Murine models of progeria have advanced significantly in the last 5–7 years, with the generation of several progerin‐producing models that develop vascular disease and have some overlap with human disease phenotypes (Zhang et al, 2013). Although other progeroid mouse model testing can contribute to our understanding of disease, these particular models should now serve as the principle in vivo murine testing systems for candidate drugs. Toxicity testing in progeria mice is appropriate even if a drug is well characterized in non‐progeria populations. While the crossover to human success is low (Herter‐Sprie et al, 2013), efficacy testing in animal models is still desirable whenever possible. As a general rule, the less clinical experience there is with a candidate drug, the more animal model efficacy support will be required.
Moving candidate drugs into consideration for human trials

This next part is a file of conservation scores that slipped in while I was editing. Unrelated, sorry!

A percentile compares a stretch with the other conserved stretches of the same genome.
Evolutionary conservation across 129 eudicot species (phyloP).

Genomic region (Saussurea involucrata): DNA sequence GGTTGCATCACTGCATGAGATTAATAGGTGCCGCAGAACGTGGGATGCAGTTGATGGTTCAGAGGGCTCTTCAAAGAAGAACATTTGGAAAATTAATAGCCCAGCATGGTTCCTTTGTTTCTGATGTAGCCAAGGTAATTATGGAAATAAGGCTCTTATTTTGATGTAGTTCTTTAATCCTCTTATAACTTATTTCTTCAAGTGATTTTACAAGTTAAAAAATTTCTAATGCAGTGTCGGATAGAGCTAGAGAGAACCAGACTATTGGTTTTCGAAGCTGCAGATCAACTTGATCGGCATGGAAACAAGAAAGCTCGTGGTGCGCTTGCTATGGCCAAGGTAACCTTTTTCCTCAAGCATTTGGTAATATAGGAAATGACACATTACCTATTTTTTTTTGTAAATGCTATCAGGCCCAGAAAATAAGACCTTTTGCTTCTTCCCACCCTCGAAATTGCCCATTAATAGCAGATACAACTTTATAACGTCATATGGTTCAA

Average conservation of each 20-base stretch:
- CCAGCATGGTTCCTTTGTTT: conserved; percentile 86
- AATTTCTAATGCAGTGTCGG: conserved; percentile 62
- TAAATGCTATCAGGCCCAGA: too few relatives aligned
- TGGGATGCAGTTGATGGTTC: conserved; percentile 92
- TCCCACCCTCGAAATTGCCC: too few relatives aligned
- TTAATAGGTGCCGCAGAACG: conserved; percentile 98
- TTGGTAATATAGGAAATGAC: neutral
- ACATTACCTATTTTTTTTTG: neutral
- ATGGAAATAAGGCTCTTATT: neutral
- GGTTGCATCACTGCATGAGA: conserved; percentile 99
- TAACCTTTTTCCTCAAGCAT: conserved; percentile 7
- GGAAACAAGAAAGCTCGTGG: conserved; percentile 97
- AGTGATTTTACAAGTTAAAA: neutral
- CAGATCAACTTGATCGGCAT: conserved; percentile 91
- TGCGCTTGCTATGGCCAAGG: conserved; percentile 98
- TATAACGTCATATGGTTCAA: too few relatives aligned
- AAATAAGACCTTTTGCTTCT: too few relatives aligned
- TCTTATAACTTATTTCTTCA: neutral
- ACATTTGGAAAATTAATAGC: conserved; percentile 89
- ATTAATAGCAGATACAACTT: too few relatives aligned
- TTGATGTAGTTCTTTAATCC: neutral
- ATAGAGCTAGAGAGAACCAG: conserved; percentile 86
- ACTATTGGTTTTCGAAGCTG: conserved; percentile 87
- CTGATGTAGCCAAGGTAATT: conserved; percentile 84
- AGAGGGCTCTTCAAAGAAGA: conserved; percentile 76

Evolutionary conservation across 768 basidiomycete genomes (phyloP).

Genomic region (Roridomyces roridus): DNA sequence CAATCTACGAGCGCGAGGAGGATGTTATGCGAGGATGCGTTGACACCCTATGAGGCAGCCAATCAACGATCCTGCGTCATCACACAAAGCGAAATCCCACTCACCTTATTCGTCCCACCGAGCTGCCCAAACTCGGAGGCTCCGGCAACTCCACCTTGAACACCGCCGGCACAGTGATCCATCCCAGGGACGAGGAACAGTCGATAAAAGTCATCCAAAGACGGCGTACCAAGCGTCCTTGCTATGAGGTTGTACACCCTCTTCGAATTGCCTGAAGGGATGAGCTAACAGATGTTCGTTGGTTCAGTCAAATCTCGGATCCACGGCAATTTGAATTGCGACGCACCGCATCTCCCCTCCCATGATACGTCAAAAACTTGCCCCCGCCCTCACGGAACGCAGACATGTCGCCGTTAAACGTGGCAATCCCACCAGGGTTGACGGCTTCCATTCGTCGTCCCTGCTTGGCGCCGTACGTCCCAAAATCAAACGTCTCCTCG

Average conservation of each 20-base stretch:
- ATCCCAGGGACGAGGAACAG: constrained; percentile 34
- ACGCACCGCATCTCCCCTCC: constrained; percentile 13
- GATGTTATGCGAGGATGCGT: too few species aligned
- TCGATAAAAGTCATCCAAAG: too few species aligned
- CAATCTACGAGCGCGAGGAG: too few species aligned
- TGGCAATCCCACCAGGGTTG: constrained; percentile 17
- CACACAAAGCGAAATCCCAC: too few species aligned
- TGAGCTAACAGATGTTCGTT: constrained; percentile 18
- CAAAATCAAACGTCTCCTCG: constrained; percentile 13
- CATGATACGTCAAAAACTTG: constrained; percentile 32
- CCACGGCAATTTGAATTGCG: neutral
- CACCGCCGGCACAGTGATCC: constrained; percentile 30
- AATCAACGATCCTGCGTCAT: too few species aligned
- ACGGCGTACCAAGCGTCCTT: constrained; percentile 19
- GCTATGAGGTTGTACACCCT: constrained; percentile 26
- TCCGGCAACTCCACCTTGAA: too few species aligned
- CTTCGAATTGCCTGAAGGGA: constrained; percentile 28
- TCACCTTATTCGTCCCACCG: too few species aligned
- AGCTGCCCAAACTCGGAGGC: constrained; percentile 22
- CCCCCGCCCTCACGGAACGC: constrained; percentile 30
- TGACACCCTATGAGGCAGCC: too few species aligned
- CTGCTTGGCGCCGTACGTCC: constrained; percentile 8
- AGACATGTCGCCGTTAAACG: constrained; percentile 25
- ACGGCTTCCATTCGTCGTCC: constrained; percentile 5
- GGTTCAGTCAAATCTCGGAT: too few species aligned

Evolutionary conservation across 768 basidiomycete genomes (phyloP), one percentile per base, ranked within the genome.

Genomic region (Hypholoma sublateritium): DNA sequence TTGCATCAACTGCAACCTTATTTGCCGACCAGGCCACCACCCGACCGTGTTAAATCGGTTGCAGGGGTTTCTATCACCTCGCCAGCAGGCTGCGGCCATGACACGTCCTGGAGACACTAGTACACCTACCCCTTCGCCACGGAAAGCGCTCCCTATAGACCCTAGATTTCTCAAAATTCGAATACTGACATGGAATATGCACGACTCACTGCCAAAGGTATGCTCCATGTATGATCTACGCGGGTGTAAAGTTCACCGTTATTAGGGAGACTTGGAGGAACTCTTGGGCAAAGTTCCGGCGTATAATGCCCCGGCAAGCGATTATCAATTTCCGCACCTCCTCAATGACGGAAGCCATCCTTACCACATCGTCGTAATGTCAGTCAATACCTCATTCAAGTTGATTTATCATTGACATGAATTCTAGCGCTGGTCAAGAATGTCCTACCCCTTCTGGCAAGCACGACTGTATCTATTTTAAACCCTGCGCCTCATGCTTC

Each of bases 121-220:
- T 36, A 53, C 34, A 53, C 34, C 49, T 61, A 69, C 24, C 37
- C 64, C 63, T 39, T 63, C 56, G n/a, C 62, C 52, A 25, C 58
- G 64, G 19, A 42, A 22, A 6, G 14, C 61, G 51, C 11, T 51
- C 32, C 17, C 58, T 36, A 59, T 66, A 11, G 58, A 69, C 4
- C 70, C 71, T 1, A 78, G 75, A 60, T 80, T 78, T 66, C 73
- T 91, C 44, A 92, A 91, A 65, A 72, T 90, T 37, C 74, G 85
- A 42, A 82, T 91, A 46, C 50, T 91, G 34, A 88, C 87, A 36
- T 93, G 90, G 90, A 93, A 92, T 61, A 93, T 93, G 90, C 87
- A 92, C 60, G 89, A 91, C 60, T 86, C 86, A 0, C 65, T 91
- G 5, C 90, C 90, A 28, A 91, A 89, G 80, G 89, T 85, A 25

In progeria, as in other rare diseases, emerging candidate drugs can be divided loosely into three categories based on the degree of clinical experience in non‐progeria populations. The requirements for cellular and/or animal model support will depend on the strength of many factors, both between and within the groups: (i) Commercially available or investigational compounds with acceptable tolerability (e.g. everolimus, sulforaphane, resveratrol, methylene blue. Advancement to trial status will depend on volume and characteristics of clinical experience, whether there is pediatrics experience, profiles for toxicity, tissue delivery, pharmacokinetics, pharmacodynamics, and efficacy. For example, identifying a well‐established, low‐toxicity, pediatric drug makes a rapid translation to the clinic easier, whereas an investigational drug with less desirable toxicity will warrant rigorous progeria mouse testing prior to implementation. (ii) Clinically acceptable analogues of compounds that have shown potential benefit when tested in cultures or mouse models (e.g. rapamycin, retinoic acid), where the tested compounds are unsuitable for use in progeria clinical treatment. Examples of impediments to implementation for these compounds include requirement for toxicity monitoring through hematologic testing that surpasses the safe maximum blood volume that these small children can provide, essential toxicity monitoring that will not withstand the worldwide patient locations, or serious known side effects that prohibit long‐term use. (iii) Compounds with no clinical experience/experimental compounds in development (e.g. NAT10, ICMT inhibitors, RNA and gene editing therapies). This is the largest group by far, and since these compounds have no accompanying clinical experience, they will require rigorous preclinical toxicity testing, and most likely some evidence of efficacy in a progeria animal model.